Britain’s minimum wage will rise to £6.70 per hour later this year, the biggest real-terms increase since 2008, Prime Minister David Cameron announced today. The minimum wage for apprentices will also rise by 20 per cent to £3.30 per hour.
Both changes will be introduced in October 2015 and, with continued economic recovery, the pay increase will have more of an effect than the one last year due to lower inflation. The extra 20p per hour adds up to £32 a month or more for those working full time. Many Dorset and Hampshire workers are paid minimum wage as we have thriving retail and hospitality sectors. Across the UK, around 5 per cent of workers overall take minimum wage.
This is clearly part of the Coalition’s plan to attract more votes in the upcoming election and, hopefully, workers and Dorset and Hampshire businesses will see many more measures to support them announced in the coming months.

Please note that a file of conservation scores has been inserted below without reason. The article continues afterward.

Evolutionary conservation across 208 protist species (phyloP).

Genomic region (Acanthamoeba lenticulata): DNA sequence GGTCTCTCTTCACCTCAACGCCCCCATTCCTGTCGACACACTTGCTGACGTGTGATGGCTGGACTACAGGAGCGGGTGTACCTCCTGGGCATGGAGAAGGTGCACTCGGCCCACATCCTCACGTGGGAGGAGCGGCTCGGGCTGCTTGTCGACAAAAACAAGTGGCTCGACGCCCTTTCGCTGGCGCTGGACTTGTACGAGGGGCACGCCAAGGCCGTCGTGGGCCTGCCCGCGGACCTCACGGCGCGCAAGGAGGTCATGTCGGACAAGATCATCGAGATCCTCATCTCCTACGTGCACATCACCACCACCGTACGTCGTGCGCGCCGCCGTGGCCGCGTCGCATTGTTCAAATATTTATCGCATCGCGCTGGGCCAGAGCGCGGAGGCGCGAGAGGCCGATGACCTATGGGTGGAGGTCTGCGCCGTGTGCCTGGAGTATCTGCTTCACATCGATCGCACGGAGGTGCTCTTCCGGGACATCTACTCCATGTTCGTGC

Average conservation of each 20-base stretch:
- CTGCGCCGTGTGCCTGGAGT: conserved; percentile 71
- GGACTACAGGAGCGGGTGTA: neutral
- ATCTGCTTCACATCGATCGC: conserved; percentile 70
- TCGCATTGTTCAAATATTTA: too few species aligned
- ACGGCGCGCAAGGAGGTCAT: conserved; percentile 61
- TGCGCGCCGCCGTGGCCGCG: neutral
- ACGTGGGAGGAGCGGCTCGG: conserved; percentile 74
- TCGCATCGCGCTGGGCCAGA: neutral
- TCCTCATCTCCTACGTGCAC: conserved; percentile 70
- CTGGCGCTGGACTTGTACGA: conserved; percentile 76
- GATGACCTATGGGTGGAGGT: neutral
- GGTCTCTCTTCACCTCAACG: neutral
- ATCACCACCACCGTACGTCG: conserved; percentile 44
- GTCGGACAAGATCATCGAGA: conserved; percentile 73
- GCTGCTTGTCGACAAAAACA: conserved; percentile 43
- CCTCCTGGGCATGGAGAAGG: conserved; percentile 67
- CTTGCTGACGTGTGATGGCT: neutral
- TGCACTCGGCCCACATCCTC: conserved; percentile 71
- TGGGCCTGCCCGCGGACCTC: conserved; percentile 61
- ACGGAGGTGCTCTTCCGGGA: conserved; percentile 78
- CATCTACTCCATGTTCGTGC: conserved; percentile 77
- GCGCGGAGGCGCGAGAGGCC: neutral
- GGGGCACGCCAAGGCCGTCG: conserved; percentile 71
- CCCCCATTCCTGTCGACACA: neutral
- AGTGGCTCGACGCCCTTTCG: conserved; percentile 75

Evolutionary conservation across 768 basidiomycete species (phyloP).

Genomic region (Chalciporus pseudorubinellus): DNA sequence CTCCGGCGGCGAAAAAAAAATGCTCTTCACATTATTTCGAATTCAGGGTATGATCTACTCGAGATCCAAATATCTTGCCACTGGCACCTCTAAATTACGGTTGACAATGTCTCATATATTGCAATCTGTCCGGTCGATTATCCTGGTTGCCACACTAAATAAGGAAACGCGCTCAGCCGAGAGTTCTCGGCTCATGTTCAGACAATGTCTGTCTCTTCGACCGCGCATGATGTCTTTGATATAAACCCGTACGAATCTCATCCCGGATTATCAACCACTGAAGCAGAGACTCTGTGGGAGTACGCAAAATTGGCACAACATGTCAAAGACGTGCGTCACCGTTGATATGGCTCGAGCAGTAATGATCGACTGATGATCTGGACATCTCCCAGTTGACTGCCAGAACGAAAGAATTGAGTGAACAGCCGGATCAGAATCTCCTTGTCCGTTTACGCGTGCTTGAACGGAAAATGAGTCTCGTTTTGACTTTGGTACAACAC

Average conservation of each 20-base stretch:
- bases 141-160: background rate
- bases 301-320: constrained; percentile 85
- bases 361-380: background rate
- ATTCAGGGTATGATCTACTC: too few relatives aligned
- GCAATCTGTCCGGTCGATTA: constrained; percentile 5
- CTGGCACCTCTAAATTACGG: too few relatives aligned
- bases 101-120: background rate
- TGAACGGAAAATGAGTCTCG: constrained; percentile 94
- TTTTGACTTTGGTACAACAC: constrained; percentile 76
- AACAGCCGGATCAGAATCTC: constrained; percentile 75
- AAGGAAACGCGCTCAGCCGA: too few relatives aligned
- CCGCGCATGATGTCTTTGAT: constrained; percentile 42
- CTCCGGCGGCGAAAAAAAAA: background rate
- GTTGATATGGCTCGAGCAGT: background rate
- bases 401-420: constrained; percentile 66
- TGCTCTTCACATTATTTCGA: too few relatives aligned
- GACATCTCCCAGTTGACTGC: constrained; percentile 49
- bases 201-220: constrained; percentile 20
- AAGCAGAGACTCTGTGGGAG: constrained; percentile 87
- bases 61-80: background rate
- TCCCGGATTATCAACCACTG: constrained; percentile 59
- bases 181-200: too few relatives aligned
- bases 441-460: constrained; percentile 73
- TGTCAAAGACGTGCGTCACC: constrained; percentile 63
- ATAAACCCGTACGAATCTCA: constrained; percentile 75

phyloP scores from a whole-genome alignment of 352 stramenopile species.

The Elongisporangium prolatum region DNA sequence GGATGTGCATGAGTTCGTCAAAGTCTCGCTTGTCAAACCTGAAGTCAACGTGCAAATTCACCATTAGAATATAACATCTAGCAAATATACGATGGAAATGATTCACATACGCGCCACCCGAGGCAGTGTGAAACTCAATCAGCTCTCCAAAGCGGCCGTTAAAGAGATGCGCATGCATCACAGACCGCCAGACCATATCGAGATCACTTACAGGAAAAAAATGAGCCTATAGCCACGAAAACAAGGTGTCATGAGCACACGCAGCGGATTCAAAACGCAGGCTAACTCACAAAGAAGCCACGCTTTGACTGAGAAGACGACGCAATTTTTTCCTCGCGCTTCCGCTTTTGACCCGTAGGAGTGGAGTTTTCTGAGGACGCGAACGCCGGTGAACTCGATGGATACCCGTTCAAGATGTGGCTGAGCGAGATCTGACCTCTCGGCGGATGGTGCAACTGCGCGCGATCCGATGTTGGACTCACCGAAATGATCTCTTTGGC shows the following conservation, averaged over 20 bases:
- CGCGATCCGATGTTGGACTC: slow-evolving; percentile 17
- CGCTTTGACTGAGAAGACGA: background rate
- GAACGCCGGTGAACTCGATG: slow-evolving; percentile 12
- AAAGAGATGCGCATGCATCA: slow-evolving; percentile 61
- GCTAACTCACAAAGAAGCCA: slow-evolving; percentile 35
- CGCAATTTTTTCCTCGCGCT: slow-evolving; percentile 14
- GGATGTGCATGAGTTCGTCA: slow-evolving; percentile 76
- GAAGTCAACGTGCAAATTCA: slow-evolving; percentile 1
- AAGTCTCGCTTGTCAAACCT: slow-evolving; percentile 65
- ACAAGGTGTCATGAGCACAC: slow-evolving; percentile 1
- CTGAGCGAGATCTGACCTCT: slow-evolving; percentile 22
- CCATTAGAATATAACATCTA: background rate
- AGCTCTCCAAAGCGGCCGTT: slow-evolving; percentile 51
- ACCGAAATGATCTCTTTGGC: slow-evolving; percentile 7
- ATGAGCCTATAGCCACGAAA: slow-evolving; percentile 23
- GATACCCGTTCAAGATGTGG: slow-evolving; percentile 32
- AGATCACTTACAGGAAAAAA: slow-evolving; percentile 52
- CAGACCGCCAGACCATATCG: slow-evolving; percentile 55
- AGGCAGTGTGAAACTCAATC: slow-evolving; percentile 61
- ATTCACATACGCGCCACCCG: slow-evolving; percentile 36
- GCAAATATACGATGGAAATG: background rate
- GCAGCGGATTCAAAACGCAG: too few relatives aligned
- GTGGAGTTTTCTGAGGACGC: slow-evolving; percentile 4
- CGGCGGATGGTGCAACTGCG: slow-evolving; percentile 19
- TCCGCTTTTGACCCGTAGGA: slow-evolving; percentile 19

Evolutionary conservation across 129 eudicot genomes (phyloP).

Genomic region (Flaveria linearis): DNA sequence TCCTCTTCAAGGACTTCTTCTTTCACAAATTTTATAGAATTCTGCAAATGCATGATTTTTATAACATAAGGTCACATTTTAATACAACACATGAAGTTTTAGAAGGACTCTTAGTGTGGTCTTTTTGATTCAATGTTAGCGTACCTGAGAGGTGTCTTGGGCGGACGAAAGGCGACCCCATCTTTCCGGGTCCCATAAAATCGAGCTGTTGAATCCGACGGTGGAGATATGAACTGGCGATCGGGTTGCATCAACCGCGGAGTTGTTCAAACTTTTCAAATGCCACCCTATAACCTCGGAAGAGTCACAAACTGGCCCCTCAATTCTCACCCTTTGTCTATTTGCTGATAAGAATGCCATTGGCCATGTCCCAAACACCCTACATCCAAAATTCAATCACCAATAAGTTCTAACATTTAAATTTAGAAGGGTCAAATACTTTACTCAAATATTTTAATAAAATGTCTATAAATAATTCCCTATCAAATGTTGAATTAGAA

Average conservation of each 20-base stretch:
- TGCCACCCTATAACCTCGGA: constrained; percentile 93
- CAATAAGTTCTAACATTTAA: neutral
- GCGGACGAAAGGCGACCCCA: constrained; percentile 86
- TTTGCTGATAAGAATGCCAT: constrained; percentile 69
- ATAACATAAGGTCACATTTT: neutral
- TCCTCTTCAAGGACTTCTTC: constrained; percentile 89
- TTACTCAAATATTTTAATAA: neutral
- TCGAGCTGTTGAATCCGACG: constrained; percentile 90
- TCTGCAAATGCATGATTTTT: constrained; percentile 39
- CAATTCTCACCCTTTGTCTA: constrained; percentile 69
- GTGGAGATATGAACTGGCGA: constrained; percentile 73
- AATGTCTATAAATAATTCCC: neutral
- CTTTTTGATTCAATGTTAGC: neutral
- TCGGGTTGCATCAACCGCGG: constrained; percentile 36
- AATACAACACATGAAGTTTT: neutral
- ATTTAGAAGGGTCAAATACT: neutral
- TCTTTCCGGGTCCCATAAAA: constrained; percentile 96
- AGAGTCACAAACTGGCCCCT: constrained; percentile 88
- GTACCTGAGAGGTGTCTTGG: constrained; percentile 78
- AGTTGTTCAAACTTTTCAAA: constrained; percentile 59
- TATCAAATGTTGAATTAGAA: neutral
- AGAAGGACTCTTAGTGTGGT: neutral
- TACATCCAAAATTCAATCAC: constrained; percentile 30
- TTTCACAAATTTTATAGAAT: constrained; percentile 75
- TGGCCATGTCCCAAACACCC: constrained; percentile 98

“[The higher minimum wage] will mean more financial security for Britain’s families; and a better future for our country,” Cameron said. “This is just one of the many ways in which we’ve created a fairer society whilst building a stronger economy,” his deputy Nick Clegg said.
But Labour has countered with a pledge to raise the minimum wage to £8 by 2020. “Under David Cameron we’ve seen the value of the minimum wage eroded, we need a recovery for working people,” Labour’s business spokesman Chuka Umunna insisted.